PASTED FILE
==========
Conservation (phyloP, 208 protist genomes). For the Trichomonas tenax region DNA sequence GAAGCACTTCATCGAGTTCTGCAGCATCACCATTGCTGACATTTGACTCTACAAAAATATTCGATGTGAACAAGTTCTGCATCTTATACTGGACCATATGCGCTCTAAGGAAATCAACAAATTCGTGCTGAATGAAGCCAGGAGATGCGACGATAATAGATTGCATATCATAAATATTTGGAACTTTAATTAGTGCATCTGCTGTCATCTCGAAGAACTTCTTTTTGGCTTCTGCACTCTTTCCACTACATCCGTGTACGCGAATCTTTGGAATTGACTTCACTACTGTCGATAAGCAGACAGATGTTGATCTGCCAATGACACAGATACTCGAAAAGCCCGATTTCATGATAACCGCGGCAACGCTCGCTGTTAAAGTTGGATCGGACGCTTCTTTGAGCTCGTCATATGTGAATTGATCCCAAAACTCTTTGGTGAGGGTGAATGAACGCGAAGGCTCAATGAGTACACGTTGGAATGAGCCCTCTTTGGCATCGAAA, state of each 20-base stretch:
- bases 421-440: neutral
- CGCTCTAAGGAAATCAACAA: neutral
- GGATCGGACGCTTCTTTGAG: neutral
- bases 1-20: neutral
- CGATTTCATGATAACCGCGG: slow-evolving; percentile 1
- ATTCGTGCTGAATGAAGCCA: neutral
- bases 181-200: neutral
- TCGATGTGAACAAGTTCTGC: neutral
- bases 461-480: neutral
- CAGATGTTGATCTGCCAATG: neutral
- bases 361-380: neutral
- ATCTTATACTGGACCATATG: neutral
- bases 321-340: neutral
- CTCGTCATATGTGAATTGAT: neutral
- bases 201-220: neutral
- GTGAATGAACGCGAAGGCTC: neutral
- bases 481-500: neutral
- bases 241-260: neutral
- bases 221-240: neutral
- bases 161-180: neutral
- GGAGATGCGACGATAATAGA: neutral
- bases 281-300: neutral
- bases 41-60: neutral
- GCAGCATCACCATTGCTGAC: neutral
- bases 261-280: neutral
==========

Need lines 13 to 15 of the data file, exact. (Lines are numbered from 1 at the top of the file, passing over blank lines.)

- ATCTTATACTGGACCATATG: neutral
- bases 321-340: neutral
- CTCGTCATATGTGAATTGAT: neutral